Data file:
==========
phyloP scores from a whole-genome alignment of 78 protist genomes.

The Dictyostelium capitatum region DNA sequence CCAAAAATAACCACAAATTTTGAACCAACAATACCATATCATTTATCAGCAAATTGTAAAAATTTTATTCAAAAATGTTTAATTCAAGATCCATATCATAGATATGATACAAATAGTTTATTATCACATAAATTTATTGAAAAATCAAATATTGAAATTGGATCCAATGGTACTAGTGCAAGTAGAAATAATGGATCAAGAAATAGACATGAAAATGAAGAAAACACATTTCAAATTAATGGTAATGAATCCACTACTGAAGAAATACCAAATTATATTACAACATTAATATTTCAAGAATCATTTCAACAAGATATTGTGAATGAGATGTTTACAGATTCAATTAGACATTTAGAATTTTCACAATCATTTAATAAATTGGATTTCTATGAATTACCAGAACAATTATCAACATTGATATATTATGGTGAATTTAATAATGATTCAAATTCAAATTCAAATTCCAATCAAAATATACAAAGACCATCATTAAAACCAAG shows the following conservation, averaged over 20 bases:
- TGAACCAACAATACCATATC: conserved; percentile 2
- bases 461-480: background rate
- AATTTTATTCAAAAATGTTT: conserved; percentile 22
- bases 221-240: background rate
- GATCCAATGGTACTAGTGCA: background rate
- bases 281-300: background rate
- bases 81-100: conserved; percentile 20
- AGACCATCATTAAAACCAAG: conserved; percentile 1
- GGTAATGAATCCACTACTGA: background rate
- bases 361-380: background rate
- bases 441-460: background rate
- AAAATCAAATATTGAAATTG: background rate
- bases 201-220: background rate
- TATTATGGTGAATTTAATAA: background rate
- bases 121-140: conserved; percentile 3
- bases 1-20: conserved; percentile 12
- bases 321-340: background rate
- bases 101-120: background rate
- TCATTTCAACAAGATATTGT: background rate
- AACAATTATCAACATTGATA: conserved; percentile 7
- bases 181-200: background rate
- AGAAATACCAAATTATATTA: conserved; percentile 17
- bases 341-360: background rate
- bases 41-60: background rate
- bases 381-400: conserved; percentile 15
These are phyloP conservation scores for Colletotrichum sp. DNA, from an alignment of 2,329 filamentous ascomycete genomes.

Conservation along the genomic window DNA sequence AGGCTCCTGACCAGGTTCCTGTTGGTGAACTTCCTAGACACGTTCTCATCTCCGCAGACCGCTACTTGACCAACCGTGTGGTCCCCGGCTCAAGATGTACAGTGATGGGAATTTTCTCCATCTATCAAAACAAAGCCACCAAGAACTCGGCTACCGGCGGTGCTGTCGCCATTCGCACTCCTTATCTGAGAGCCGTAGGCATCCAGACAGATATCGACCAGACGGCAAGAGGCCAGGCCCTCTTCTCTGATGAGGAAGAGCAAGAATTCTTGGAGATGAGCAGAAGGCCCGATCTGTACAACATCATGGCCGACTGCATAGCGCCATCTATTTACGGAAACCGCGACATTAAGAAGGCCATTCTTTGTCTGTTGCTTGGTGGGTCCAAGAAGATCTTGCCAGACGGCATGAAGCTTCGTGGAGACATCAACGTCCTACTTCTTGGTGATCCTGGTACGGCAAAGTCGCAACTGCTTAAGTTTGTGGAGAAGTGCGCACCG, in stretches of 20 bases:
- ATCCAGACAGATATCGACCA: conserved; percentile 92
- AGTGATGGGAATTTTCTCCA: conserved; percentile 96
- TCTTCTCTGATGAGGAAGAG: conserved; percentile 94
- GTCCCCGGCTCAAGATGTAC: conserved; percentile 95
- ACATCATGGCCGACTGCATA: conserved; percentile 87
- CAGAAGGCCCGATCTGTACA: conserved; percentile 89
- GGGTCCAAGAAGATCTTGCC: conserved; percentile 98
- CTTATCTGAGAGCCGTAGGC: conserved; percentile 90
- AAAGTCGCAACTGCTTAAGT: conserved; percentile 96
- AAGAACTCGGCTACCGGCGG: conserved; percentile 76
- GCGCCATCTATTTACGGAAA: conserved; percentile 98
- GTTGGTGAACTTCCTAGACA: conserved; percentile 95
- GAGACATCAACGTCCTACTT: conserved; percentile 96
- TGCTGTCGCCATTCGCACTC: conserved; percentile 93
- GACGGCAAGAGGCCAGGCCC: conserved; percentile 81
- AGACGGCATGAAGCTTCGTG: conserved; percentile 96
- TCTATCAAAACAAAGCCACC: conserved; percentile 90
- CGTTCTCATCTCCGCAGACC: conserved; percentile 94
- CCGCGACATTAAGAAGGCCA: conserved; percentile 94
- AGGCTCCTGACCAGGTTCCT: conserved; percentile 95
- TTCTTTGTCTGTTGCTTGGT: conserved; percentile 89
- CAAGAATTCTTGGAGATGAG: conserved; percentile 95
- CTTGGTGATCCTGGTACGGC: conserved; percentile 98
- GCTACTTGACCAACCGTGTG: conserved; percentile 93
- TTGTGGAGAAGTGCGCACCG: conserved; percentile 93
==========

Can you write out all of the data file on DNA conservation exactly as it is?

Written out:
phyloP scores from a whole-genome alignment of 78 protist genomes.

The Dictyostelium capitatum region DNA sequence CCAAAAATAACCACAAATTTTGAACCAACAATACCATATCATTTATCAGCAAATTGTAAAAATTTTATTCAAAAATGTTTAATTCAAGATCCATATCATAGATATGATACAAATAGTTTATTATCACATAAATTTATTGAAAAATCAAATATTGAAATTGGATCCAATGGTACTAGTGCAAGTAGAAATAATGGATCAAGAAATAGACATGAAAATGAAGAAAACACATTTCAAATTAATGGTAATGAATCCACTACTGAAGAAATACCAAATTATATTACAACATTAATATTTCAAGAATCATTTCAACAAGATATTGTGAATGAGATGTTTACAGATTCAATTAGACATTTAGAATTTTCACAATCATTTAATAAATTGGATTTCTATGAATTACCAGAACAATTATCAACATTGATATATTATGGTGAATTTAATAATGATTCAAATTCAAATTCAAATTCCAATCAAAATATACAAAGACCATCATTAAAACCAAG shows the following conservation, averaged over 20 bases:
- TGAACCAACAATACCATATC: conserved; percentile 2
- bases 461-480: background rate
- AATTTTATTCAAAAATGTTT: conserved; percentile 22
- bases 221-240: background rate
- GATCCAATGGTACTAGTGCA: background rate
- bases 281-300: background rate
- bases 81-100: conserved; percentile 20
- AGACCATCATTAAAACCAAG: conserved; percentile 1
- GGTAATGAATCCACTACTGA: background rate
- bases 361-380: background rate
- bases 441-460: background rate
- AAAATCAAATATTGAAATTG: background rate
- bases 201-220: background rate
- TATTATGGTGAATTTAATAA: background rate
- bases 121-140: conserved; percentile 3
- bases 1-20: conserved; percentile 12
- bases 321-340: background rate
- bases 101-120: background rate
- TCATTTCAACAAGATATTGT: background rate
- AACAATTATCAACATTGATA: conserved; percentile 7
- bases 181-200: background rate
- AGAAATACCAAATTATATTA: conserved; percentile 17
- bases 341-360: background rate
- bases 41-60: background rate
- bases 381-400: conserved; percentile 15
These are phyloP conservation scores for Colletotrichum sp. DNA, from an alignment of 2,329 filamentous ascomycete genomes.

Conservation along the genomic window DNA sequence AGGCTCCTGACCAGGTTCCTGTTGGTGAACTTCCTAGACACGTTCTCATCTCCGCAGACCGCTACTTGACCAACCGTGTGGTCCCCGGCTCAAGATGTACAGTGATGGGAATTTTCTCCATCTATCAAAACAAAGCCACCAAGAACTCGGCTACCGGCGGTGCTGTCGCCATTCGCACTCCTTATCTGAGAGCCGTAGGCATCCAGACAGATATCGACCAGACGGCAAGAGGCCAGGCCCTCTTCTCTGATGAGGAAGAGCAAGAATTCTTGGAGATGAGCAGAAGGCCCGATCTGTACAACATCATGGCCGACTGCATAGCGCCATCTATTTACGGAAACCGCGACATTAAGAAGGCCATTCTTTGTCTGTTGCTTGGTGGGTCCAAGAAGATCTTGCCAGACGGCATGAAGCTTCGTGGAGACATCAACGTCCTACTTCTTGGTGATCCTGGTACGGCAAAGTCGCAACTGCTTAAGTTTGTGGAGAAGTGCGCACCG, in stretches of 20 bases:
- ATCCAGACAGATATCGACCA: conserved; percentile 92
- AGTGATGGGAATTTTCTCCA: conserved; percentile 96
- TCTTCTCTGATGAGGAAGAG: conserved; percentile 94
- GTCCCCGGCTCAAGATGTAC: conserved; percentile 95
- ACATCATGGCCGACTGCATA: conserved; percentile 87
- CAGAAGGCCCGATCTGTACA: conserved; percentile 89
- GGGTCCAAGAAGATCTTGCC: conserved; percentile 98
- CTTATCTGAGAGCCGTAGGC: conserved; percentile 90
- AAAGTCGCAACTGCTTAAGT: conserved; percentile 96
- AAGAACTCGGCTACCGGCGG: conserved; percentile 76
- GCGCCATCTATTTACGGAAA: conserved; percentile 98
- GTTGGTGAACTTCCTAGACA: conserved; percentile 95
- GAGACATCAACGTCCTACTT: conserved; percentile 96
- TGCTGTCGCCATTCGCACTC: conserved; percentile 93
- GACGGCAAGAGGCCAGGCCC: conserved; percentile 81
- AGACGGCATGAAGCTTCGTG: conserved; percentile 96
- TCTATCAAAACAAAGCCACC: conserved; percentile 90
- CGTTCTCATCTCCGCAGACC: conserved; percentile 94
- CCGCGACATTAAGAAGGCCA: conserved; percentile 94
- AGGCTCCTGACCAGGTTCCT: conserved; percentile 95
- TTCTTTGTCTGTTGCTTGGT: conserved; percentile 89
- CAAGAATTCTTGGAGATGAG: conserved; percentile 95
- CTTGGTGATCCTGGTACGGC: conserved; percentile 98
- GCTACTTGACCAACCGTGTG: conserved; percentile 93
- TTGTGGAGAAGTGCGCACCG: conserved; percentile 93